The two concepts, although related, do provide different advantages and disadvantages, so plugin developers should consider their individual requirements in order to choose the more suitable way.

User properties in PropertySets.
  • PropertySet values are typed.
    There are 11 different types allowed including numbers, dates, arrays of bytes, parsed XML DOM's, nested Properties, and arbitrary serialized Objects.
  • These can be arbitrarily large, as they can be stored as CLOBs or BLOBs in the database.
    These large amounts of data are not suitable for searching against.
  • PropertySets only allow a single value to be stored against a given key.
Crowd Embedded user attributes.
  • Crowd Attributes store only text data.
  • In order to facilitate searchability, Crowd limits the values to 255 characters or less.
    (Note that MySQL has a limitation that means you can't index columns with > 255 characters )
  • Crowd allows multiple values to be stored against a single key.
    These values must all be unique with a case-insensitive test.
    (This follows the standard LDAP behaviour).

PropertySet

OpenSymphony's PropertySet is a framework that can store a set of properties (key/value pairs) against a particular "entity" with a unique id. An "entity" can be anything one wishes. For example, JIRA's UserPropertyManager uses PropertySet to store user's preferences. Therefore, in this case, the "entity" is a User.

Each property has a key (which is always a java.lang.String) and a value, which can be:

  1. java.lang.String
  2. java.lang.Long
  3. java.util.Date
  4. java.lang.Double

Each property is always associated with one entity. As far as PropertySet is concerned an "entity" has an entity name, and a numeric id. As long as the same entity name/id combination is used to store the value and retrieve the value, everything will work.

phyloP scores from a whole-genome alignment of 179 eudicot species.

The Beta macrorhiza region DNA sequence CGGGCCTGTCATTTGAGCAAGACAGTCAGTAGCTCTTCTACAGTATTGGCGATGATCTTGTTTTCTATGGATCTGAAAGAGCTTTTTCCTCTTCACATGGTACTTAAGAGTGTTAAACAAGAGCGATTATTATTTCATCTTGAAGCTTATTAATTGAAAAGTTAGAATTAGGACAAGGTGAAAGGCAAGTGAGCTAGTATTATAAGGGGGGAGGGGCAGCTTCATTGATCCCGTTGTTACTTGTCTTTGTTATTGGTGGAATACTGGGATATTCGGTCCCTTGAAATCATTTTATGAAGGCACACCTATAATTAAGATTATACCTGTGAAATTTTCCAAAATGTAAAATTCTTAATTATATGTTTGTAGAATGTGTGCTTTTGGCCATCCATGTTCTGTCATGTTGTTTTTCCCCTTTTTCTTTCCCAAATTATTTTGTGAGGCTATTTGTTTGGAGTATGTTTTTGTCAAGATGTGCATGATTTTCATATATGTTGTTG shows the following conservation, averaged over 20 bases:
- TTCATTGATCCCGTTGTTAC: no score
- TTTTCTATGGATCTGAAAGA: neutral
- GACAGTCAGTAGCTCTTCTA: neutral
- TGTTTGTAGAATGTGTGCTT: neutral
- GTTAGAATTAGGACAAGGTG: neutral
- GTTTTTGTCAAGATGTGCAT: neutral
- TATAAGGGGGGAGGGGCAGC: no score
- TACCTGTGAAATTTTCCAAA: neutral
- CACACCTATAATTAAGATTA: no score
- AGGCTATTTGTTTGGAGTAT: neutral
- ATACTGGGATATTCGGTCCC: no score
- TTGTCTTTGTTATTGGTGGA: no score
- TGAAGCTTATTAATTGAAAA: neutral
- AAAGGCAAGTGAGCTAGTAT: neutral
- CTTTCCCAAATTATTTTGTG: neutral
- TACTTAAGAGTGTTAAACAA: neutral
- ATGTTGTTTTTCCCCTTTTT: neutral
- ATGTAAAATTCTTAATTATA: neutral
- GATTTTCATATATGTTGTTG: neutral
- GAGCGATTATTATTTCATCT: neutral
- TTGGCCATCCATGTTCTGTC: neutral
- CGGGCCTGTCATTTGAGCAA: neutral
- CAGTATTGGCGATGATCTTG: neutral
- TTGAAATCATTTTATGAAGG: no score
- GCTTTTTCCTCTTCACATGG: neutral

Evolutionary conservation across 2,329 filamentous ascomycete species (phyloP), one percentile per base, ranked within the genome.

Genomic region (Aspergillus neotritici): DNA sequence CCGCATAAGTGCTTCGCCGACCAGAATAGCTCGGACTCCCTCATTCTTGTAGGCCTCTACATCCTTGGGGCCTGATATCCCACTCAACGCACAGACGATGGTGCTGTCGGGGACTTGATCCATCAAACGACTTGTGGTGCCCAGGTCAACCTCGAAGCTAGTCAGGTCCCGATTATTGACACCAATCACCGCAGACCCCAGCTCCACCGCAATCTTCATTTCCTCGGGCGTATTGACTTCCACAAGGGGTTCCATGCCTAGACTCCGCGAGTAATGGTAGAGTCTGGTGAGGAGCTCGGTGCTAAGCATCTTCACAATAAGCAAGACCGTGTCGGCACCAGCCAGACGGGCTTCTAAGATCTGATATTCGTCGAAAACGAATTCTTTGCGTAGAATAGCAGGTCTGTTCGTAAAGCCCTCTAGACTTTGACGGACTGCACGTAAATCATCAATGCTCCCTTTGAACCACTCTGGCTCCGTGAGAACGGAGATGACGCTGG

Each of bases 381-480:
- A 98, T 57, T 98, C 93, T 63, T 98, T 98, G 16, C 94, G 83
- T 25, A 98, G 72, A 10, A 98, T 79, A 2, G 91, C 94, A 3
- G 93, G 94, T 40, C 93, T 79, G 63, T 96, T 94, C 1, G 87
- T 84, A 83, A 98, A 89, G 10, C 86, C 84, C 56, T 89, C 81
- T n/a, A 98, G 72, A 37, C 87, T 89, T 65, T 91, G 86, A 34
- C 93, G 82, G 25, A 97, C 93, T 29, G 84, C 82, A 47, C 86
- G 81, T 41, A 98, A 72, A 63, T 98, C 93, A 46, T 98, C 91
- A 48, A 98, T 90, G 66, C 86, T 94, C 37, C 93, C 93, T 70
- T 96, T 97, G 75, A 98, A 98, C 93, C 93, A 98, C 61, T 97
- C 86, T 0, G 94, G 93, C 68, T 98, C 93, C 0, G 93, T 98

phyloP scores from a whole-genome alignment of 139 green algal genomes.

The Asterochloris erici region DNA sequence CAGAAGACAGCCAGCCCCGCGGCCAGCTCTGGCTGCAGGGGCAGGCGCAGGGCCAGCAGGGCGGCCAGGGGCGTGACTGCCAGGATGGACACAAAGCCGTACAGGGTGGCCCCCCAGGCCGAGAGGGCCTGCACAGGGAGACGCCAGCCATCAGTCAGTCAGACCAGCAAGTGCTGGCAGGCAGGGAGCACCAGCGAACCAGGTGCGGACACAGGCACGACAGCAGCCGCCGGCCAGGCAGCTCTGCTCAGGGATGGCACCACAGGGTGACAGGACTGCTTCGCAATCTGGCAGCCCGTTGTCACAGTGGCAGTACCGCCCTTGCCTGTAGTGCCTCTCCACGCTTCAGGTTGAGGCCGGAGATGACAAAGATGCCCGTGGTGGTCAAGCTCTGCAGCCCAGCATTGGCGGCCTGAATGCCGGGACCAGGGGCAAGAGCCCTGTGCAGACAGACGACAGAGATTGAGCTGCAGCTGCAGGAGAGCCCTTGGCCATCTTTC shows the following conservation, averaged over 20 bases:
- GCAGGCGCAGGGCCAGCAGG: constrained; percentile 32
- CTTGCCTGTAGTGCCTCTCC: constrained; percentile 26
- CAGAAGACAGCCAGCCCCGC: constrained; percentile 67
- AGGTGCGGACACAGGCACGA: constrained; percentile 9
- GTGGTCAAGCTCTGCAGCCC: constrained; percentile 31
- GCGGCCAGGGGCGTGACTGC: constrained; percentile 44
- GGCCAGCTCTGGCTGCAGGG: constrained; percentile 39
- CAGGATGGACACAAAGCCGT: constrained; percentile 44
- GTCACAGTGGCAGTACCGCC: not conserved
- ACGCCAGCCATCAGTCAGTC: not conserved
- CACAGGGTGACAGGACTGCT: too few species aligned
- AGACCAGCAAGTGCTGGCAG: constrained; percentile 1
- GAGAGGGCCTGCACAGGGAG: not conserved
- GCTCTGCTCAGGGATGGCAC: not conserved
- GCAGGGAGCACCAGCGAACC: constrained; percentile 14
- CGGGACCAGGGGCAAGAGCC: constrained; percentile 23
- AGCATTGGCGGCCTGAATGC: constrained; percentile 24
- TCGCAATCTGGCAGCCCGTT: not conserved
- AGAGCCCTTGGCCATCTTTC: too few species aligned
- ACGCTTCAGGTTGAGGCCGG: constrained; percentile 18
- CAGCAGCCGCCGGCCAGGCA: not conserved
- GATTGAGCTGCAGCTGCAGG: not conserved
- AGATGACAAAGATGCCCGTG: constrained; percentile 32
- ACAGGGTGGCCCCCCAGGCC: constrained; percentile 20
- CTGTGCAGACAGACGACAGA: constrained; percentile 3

In JIRA PropertySet uses the following database tables:

  1. propertyentry - records the entity name and id for a property, its key, and the data type of the property's value. Each record in this table also has a unique id.
  2. propertystring - records String values
  3. propertydecimal - records Double values
  4. propertydate - records Date values
  5. propertynumber - records Long values

Each of the records in property<type> tables also has an id column. The id is the same as the id of the propertyentry record for this property. As the property's key and value are split across 2 tables, to retrieve a property value, a join needs to be done, between propertyentry table and one of the property<type> tables. Which property<type> table to join with is determined by the value of the propertytype column in the propertyentry record.

Here is an example of a full name stored for a user:
(to do)

PropertySet is used in JIRA:

  1. By the UserPropertyManager to store users preferences.
  2. To store Application Properties, which are configurable settings that a user can change to customise their installation of JIRA. For more information on Application Properties please see JIRA's documentation.
  3. To store chosen preferences of Portlets on user's Dashboards.

For more information on PropertySet please see its documentation. Also see JIRA Database Schema.

JIRA Utility and Manager Classes

A lot of business logic in JIRA is implemented in 100s of java classes. The classes can be simple utility classes or Manager Objects.

Manager Objects in JIRA usually have one specific goal (or topic). For example com.atlassian.jira.project.version.VersionManager is used to work with project versions, i.e. create, update, delete and retrieve versions.

Manager objects use a lot of external dependencies, most of which are open source, but some are developed by Atlassian and are usually shared between Atlassian products.

Since JIRA 3.7 Manager classes are generally also wrapped by a corresponding service class.  The idea is that any validation of business logic necessary is carried out by the service classes whereas manager classes are responsible for actually doing the action.  For instance see the ProjectService's validateCreate method and it's corresponding create method. The ProjectManager then only has a create method which will go off and create a project assuming any validation has already been carried out by the client.  This allows clients to simply call the service class in order to validate and create a project, but still gives the flexibility of circumventing validation if the ProjectManager is used directly.

  • No labels